I love Nevada Barr’s Anna Pigeon series. Maybe I’m so drawn to them because I spent a good portion of my childhood touring national parks with my family in a motorhome. I’ve actually read at least two of her books while camping in the park featured in the book (Mesa Verde and Rocky Mountain National Park), and that is the perfect recipe for a creepy mystery read.
Her series features Anna Pigeon, a National Park Ranger, and her adventures in different national parks. One of the great advantages of this series is that while previous books are referenced at times, they are not summarized in each new novel (like Nancy Drew, for instance) and nor is it necessary to read them in order, though it will have its advantages. That having been said, this book might be the exception to the latter statement, as in Borderline, Anna is suffering from PTSD because of her experiences in Winter Study, and some people might be curious about this fact if they’re not familiar with the previous book.
Borderline is based in Big Bend, the only national park in the gigantic state of Texas, which might give you a clue about its landscape. My brother once sent me a postcard while stationed in San Antonio that only read: “I’ve discovered why Texans do not care about the environment; it’s because they don’t have one.” Having just moved out of Texas, I can attest to this statement. While parts of Texas are pretty, there’s not much interest from many Texans in preserving the environment, especially not the bit around them, which is there to be conquered. Oh, and to drill for oil.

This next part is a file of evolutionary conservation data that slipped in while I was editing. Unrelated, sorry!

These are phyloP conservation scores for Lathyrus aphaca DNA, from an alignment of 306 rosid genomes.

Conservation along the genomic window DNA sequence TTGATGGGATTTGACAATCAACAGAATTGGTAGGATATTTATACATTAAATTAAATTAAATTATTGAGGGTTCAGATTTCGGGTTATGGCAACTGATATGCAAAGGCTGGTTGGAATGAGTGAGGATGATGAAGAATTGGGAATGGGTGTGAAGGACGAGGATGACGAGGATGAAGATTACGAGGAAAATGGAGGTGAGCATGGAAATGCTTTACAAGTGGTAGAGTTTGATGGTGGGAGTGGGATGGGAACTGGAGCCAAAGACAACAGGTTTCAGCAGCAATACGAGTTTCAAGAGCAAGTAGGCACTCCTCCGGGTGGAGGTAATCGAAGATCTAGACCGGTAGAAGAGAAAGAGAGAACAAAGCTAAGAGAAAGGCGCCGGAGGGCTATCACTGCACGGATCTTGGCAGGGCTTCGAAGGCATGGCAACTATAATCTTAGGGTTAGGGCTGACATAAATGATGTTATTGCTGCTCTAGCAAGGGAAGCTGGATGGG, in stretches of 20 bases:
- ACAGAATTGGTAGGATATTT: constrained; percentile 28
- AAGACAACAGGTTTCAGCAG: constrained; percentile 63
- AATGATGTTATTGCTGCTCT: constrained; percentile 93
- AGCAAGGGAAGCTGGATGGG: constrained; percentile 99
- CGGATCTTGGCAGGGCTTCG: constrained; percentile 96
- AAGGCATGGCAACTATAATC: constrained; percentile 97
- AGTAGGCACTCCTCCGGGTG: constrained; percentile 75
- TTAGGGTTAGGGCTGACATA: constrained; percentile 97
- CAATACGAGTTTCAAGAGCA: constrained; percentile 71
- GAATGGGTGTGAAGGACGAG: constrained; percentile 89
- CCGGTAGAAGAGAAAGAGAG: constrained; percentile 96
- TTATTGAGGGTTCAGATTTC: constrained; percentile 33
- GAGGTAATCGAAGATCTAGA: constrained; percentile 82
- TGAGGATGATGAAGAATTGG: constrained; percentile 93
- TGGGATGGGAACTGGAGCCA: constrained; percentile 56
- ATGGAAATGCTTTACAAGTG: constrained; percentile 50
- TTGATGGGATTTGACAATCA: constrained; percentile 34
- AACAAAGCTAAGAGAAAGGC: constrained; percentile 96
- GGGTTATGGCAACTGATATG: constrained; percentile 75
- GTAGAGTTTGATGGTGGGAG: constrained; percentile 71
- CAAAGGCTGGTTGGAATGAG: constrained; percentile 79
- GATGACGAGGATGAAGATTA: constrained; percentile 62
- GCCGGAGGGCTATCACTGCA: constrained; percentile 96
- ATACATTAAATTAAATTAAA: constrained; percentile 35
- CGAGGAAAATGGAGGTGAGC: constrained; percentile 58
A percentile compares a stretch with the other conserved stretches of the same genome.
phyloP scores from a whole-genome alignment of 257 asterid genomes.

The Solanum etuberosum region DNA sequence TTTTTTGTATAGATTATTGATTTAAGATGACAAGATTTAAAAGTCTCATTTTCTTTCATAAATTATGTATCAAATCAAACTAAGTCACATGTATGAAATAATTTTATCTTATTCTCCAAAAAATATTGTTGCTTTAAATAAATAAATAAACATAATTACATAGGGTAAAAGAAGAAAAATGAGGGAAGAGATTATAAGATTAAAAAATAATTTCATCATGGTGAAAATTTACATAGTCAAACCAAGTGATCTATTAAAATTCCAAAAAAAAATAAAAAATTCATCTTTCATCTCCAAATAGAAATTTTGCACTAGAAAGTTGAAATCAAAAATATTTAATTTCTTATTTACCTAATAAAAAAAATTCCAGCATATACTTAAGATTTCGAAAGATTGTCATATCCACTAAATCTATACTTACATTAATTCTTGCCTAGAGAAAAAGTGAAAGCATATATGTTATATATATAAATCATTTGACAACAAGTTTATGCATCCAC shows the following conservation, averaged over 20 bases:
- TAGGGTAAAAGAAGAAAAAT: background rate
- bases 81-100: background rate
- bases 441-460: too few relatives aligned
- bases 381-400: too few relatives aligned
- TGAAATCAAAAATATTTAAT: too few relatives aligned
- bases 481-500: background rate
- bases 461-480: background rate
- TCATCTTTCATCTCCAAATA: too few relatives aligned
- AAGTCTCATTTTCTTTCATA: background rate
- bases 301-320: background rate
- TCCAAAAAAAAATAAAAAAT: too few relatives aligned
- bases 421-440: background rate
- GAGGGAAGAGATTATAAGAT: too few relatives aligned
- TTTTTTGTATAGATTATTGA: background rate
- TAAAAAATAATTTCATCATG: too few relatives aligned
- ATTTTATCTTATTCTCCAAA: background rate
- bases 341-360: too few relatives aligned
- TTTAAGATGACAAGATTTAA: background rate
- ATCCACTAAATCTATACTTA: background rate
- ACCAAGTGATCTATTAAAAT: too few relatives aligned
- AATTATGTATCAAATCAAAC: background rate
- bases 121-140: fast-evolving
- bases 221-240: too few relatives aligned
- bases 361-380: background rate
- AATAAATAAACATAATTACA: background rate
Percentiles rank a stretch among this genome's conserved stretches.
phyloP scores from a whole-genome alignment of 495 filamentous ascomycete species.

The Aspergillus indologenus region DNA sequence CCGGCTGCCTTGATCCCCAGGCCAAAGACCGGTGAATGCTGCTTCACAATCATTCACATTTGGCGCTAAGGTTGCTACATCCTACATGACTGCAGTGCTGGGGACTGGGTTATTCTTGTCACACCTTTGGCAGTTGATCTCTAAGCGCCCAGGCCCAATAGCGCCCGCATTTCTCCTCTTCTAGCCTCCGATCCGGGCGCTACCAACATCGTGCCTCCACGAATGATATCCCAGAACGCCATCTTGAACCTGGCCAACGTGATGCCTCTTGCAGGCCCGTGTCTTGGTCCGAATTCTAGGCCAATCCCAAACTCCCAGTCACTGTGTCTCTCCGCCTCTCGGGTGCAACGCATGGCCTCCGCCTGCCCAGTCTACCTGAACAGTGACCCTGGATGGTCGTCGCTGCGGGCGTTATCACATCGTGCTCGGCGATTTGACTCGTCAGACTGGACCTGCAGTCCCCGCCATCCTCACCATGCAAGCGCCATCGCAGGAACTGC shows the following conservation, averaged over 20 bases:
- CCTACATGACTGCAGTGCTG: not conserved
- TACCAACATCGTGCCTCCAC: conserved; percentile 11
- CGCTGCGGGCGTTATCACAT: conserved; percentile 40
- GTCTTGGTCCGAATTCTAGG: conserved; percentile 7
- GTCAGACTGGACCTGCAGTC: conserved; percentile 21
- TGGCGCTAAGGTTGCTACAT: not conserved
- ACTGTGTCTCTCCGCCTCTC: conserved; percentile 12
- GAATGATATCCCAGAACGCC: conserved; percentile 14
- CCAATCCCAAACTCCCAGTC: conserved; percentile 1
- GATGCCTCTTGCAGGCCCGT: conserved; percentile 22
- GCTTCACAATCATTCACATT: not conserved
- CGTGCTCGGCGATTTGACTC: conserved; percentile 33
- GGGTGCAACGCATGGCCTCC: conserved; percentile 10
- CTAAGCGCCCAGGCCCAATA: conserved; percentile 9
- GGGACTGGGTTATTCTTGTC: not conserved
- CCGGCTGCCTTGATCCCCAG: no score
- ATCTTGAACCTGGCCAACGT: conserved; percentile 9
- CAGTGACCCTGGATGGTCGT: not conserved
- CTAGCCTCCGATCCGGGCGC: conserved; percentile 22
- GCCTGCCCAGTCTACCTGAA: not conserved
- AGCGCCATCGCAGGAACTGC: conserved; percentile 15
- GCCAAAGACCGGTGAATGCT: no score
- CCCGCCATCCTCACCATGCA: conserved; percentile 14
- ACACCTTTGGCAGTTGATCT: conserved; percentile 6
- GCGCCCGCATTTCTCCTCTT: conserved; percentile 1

All this having been said, I’ve not actually seen Big Bend, though I would have liked to, and that is because Texas is HUGE and it was really far away from Austin. But Anna and her husband Paul make their way to the park to go on a rafting trip down the river at the same time that the mayor of Houston is in the park to announce her candidacy for governor. Gunshots are fired, a nearly drowned pregnant woman is found floating in the river, and a sketchy park ranger who wants the Mexico/U.S. border reopened all come into play, along with a pretty sad cow.
The book is a quick read on its own, and a quicker one because of all the action. Overall, I found it a satisfying read, and as an Anna Pigeon fan, I was intrigued to see her relate to a child. I will say it didn’t seem to have as much character depth as Winter Study- which incidentally, scared all that is holy out of me- but I wasn’t upset by this, as the focus on the action really seemed to fit this park and plot. At the end of the book, I was relieved that Anna was still around and seemed to have regained some of her pluckiness. With the kind of people she’s bound to meet next, she’ll be needing it.